While it would seem to the layman that organs, even those in soaring Gothic-inspired churches more than 80 years old, might be fairly easy to remove and replace, that layman would be wrong.
The removal of the organ at Good Shepherd Episcopal Church, 533 East Main Street, is an operation that requires a substantial work force and painstaking care, with each bit and tube carefully packed. The silver tubes, laid side by side, have a surprising heft and look a bit like mini-missiles.
While some pieces of the old organ will be used to build the new one, other pieces might be offered as part of a church fund-raiser.
The $1.4 million project to remove and replace the organ with a more powerful model will require some waiting on the part of the 750 Good Shepherd members. The new organ will be installed beginning in January, according to church organist and choirmaster John Linker.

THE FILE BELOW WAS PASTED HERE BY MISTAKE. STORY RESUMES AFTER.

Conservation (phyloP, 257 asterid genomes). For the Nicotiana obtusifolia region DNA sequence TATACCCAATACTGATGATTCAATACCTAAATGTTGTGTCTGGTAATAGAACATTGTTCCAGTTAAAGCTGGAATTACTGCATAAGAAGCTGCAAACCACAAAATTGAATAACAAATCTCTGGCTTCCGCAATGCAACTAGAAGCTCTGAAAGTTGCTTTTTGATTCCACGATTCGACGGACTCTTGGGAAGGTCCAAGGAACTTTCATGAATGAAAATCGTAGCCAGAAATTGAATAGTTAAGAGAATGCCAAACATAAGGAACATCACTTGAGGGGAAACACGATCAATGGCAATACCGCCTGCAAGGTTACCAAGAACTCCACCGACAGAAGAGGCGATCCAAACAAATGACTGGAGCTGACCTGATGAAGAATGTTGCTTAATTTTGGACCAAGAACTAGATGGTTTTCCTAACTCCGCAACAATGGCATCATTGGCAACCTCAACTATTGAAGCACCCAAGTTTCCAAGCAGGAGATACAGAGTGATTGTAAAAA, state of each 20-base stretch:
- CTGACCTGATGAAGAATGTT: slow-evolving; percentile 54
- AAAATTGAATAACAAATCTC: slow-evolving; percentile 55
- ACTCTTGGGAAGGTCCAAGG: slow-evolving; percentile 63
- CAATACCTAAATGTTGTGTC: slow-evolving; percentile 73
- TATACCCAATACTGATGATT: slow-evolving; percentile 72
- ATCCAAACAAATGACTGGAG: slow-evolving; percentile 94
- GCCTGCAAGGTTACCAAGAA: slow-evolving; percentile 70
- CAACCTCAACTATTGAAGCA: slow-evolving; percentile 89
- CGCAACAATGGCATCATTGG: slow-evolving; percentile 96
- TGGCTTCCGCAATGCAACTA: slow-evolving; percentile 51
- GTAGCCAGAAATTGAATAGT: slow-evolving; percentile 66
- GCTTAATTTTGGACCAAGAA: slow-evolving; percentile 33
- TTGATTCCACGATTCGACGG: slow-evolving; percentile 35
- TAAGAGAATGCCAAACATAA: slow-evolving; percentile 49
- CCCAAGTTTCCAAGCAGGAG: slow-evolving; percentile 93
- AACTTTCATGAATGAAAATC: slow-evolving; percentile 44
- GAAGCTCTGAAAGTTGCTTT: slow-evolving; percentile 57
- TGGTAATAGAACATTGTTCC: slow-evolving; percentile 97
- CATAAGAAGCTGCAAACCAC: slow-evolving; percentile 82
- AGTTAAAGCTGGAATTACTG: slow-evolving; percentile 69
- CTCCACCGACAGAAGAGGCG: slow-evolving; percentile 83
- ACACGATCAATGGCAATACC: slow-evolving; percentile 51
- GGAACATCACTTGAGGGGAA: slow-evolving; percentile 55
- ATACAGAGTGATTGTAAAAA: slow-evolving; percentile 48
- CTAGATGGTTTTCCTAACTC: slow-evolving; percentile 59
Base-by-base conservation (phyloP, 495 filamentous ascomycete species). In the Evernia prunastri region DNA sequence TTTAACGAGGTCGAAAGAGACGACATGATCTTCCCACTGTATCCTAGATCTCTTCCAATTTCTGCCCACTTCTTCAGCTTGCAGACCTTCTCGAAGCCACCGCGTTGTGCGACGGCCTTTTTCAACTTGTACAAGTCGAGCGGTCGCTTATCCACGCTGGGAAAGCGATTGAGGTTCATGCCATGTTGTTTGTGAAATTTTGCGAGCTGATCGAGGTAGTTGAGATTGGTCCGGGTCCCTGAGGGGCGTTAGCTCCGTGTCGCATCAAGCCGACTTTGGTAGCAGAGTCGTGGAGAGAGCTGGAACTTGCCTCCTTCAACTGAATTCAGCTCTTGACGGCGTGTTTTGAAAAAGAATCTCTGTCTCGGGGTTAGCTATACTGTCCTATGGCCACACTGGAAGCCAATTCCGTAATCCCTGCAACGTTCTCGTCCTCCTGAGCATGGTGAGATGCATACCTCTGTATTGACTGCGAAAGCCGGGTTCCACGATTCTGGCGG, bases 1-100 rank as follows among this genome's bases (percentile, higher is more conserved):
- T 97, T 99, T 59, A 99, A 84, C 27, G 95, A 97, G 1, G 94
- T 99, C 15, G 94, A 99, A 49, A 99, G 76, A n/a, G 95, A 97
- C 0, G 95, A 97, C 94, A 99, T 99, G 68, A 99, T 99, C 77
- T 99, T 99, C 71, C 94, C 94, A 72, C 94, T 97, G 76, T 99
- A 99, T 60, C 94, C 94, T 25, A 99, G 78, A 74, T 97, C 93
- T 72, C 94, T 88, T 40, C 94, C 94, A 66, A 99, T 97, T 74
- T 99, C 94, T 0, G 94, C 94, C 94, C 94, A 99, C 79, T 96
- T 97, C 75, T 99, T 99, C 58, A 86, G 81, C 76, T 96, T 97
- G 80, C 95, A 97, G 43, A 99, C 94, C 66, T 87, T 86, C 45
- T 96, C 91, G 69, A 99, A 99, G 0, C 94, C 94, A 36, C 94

Good Shepherd has raised $1.3 million of the total needed.
Goulding & Wood Organ Co. of Indianapolis is building the new organ. The current Holloway organ is 42 years old, Linker said. Organs generally begin to need repair at 50, he said.
While musicians can explain more of the subtleties involved in a really top-notch organ, to the musically unschooled having a better instrument means this: a more complex, layered sound.
Said Linker: "It will have a greater sense of versatility, a much wider range of color."
The new organ will be "an ambassador for the church" when visitors from other congregations and faiths attend concerts at Good Shepherd, Linker said.
The Rev. Brian Cole, who came to Good Shepherd less than three months ago from Asheville, N.C., said that choral music with organ accompaniment is a strong tradition in the Episcopal church and a major component of the overall worship experience.
"What I find encouraging about the people of Good Shepherd is that they were willing to take on this project before the new rector arrived," Cole said. "They're committed in every season. It's the roots and grounding that we encounter in good Anglican worship that keeps our eyes open."
Cheryl Truman: (859) 231-3202. Twitter: @CherylTruman.